Signatures from PET and MRI Predict Breast Cancer Outcomes
Image features can provide information about tumor grade, tumor stage, cancer subtypes, disease recurrence, and recurrence-free survival to guide personalized treatment.
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Image features that can be extracted from PET and MR scans may have potential as imaging biomarkers for the prediction of breast cancer recurrence-free survival, new research finds. The study, published Aug. 16 in NPJ Breast Cancer, suggests that predictive models based on these image signatures can be used to guide personalized treatment.
“For breast cancer, breast MRI and PET are the most important imaging modalities to stage the cancer so that appropriate treatment decisions can be made,” said senior study author Youngho Seo of the University of California, San Francisco. “Our study extends this concept of using breast MRI and PET from staging to prediction of disease outcomes.”
In cancer management, multiple imaging modalities such as CT, MRI, PET, and single photon emission computed tomography are often used for tumor detection, staging and characterization. Collectively, the imaging data is rich in information that can be extracted for in-depth analysis -- an approach called radiomics that has recently shown promise as a predictive tool.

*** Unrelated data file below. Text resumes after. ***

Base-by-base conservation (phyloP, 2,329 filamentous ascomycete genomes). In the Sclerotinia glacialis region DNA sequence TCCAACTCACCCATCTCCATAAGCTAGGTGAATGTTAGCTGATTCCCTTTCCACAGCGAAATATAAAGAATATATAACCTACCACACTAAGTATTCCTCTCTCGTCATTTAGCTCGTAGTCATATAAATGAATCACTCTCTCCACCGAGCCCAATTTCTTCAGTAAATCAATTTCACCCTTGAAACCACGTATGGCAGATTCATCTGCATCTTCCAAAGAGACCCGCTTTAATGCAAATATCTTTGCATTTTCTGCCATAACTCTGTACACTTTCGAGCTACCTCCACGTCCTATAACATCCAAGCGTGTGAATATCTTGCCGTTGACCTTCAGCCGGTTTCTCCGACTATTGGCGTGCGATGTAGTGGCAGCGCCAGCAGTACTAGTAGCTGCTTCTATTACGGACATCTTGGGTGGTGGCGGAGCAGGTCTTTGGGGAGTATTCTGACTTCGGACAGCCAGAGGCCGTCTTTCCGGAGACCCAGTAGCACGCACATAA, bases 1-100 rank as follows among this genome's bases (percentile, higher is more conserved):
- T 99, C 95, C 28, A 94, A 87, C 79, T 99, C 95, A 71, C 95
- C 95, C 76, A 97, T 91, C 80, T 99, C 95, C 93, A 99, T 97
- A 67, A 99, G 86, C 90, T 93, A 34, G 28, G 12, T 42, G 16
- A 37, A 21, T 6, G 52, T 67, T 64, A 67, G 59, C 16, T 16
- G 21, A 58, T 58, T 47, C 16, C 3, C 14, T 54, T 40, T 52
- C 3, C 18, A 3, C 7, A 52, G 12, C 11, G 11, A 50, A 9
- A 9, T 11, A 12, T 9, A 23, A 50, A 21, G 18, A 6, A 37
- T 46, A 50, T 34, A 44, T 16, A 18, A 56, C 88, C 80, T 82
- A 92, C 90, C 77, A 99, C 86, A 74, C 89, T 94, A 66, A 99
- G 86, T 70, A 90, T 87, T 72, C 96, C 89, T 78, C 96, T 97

This emerging technology holds potential for discovering imaging biomarkers and managing disease-specific personalized treatments. But a lingering question is how to determine the optimal use of radiomic features for disease prognosis. There are few studies of radiomics for the same disease across imaging modalities such as PET and MRI, and the added value of these image features remains largely unknown.
“Radiomics is basically finding image signatures that can be extracted from medical images,” Seo explained. “There is very little literature showing radiomics of both PET and MRI is useful in developing predictive models of breast cancer characterization and outcomes. PET and MRI are indeed the workhorses in staging breast cancer, and without exploring radiomic features of both PET and MRI, radiomics research for breast cancer is incomplete.”
To address this gap in knowledge, Seo and his collaborators extracted 84 features from PET and MR images of 113 breast cancer patients and created three subgroups based on the radiomic features. These subgroups were statistically significantly associated with tumor grade, tumor overall stage, breast cancer subtypes, and disease recurrence status. Moreover, PET and MRI radiomics showed high potential for predicting recurrence-free survival. According to the authors, the findings provide optimism for the eventual construction of an effective predictive model based on both PET and MRI radiomics for improved personalized disease management and treatment planning.
“This paper shows the capability of radiomics to harness the data beyond the picture component of the images,” said Gary Whitman, professor of radiology and radiation oncology at the University of Texas MD Anderson Cancer Center in Houston. “The main weakness is that the data in this paper was based on a small number of cases. A next step would be to replicate these findings with a larger, independent data set.”